Purpose: To identify the predictors of morbidity and mortality in matched COVID-19 positive and negative patients who were septic with Gram positive or Gram negative infections. Methods: We conducted a retrospective review, from March to October 2020, of matched septic patients at five Hackensack Meridian Health hospitals who had bacteremia with Staphylococcus aureus, Klebsiella pneumoniae or Escherichia coli with and without COVID-19. We extracted patient demographics, comorbidities and clinical outcomes data using ICD-10 codes. Bacterial isolates were compared by whole genome sequencing analysis. Multivariate logistic regression was used to analyze independent predictors of morbidity and mortality. Results: A total of 208 patients were grouped by positive bloodstream infection (BSI) with COVID-19 (n = 104) and without COVID-19 (n = 104). Most patients were over age 50 (90% vs. 89%) and Caucasian (78% vs. 86%). Inpatient mortality was higher in patients with COVID-19 for both GP (35% vs. 8%, p < 0.05) and GN (28% vs. 10%, p < 0.05) BSIs. Patients with Gram positive (GP) BSIs had a significant increase in mortality risk (OR 4.5, CI 1.4–14.5, p < 0.05) in contrast to those with Gram negative (GN) infections (OR 0.4, CI 0.4–4.0, p = 0.4). Conclusion: Concurrent COVID-19 infection is associated with a significant increase in morbidity and mortality in patients with GP and GN BSIs. Patients with S. aureus BSIs with COVID-19 are more likely to develop shock and respiratory failure and have higher rates and odds of mortality than those without COVID-19. These findings provide an essential insight into the care of these patients, especially those co-infected with Staphylococcus aureus.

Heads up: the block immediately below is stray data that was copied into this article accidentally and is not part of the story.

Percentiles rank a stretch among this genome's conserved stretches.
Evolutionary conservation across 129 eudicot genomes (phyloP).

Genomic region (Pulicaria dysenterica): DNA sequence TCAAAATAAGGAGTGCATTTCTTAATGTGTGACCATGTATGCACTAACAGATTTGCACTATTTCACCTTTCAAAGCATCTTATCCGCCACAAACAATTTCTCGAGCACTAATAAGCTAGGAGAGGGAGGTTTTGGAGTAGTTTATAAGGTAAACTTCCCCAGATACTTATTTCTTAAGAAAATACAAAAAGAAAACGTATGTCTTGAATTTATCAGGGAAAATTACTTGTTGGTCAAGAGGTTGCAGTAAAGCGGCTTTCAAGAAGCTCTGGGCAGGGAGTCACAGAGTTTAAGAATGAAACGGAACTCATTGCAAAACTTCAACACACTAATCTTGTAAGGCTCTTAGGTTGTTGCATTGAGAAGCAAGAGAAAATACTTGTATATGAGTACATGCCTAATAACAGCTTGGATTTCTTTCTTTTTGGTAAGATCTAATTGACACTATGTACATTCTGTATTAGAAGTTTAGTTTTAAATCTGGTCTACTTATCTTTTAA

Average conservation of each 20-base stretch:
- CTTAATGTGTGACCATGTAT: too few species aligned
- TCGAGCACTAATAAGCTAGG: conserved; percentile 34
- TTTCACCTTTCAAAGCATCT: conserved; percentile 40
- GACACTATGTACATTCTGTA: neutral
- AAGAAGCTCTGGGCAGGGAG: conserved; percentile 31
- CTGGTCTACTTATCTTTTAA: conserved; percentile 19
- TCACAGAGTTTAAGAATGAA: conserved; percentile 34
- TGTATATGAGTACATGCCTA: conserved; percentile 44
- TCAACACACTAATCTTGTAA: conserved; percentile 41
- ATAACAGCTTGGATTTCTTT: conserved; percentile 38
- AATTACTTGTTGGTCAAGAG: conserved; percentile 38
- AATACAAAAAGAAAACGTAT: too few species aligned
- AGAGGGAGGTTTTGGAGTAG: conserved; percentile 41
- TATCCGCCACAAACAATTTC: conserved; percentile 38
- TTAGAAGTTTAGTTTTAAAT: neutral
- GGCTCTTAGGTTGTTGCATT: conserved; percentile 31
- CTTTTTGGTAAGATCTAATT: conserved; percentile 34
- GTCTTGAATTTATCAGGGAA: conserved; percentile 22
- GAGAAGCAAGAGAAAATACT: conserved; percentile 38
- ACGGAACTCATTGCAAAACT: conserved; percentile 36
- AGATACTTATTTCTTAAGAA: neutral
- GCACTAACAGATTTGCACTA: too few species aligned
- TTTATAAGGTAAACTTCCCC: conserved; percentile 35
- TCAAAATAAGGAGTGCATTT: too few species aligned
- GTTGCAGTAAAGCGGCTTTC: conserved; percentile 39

|Original language||English (US)|
|Journal||European Journal of Clinical Microbiology and Infectious Diseases|
|State||Accepted/In press - 2023|
All Science Journal Classification (ASJC) codes
- Microbiology (medical)
- Infectious Diseases
- Staphylococcus aureus